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After ABC News ran a series last year that gave Beef Products Inc.’s ‘lean finely textured beef’ the unflattering moniker ‘pink slime,’ the story went viral. Blogs and newspapers all over the world spread the message about the mixture containing chunks of beef, trimmings and ammonium hydroxide (to kill E.coli and other harmful contaminants) that was regularly used in hamburgers, taco meat and other beef products. As a result, BPI’s annual revenue shrank from $650 million to $130 million. So BPI hired the best lawyer they could find now they’re suing ABC News, anchor Diane Sawyer and a host of others in a $1.2 billion suit that Reuters says is shaking out to be one of the biggest defamation cases in US history.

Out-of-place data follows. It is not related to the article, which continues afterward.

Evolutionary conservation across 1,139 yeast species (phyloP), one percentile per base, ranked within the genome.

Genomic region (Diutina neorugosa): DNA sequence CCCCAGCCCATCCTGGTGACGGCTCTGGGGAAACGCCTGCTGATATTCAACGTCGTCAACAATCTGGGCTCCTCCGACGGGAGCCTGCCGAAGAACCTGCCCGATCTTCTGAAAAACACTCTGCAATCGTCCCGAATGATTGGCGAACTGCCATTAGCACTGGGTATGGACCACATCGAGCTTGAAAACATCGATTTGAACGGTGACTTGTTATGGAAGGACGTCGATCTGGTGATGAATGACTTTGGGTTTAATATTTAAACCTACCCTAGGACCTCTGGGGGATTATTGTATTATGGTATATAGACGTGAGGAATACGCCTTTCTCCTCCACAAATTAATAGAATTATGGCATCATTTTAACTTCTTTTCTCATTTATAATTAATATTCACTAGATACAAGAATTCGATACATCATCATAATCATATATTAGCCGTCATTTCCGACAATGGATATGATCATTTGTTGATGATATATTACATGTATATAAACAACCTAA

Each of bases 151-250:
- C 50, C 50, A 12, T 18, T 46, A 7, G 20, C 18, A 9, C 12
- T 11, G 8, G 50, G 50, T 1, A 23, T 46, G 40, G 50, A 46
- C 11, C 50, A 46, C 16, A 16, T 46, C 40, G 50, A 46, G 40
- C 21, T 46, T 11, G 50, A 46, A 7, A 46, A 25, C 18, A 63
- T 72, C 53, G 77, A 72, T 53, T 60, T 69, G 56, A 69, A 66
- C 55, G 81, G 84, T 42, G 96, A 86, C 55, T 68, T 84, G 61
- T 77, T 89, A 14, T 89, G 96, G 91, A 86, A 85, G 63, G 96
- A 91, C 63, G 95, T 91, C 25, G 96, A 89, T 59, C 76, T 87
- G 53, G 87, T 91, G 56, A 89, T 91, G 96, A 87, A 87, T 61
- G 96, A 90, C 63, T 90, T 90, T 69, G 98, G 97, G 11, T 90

BPI insists that a lead reporter for ABC News misrepresented the product on twitter and the series failed to properly explain how ‘pink slime’ came to feature so prominently in the food system. Eldon Roth from South Dakota-based BPI told Reuters that they are going after the broadcasting company with everything they have – even if it takes years and costs millions of dollars. “We have to do this,” he said.
But ABC, owned by Walt Disney Inc., is unlikely to back down without a fight. Not only are consumers becoming increasingly weary of the food they are being served in light of the horse meat scandal, GMOs, and other industrial faux pas but the “lawsuit could open the door to the company having to reveal closely guarded information about its processes that could be used in other litigation,” according to Reuters.
Because press freedoms are carefully protected in the United States, this is not an easy case. But it is an important one because if BPI wins, representing “big food,” that could have unpalatable consequences for the future of environmental and health reporting.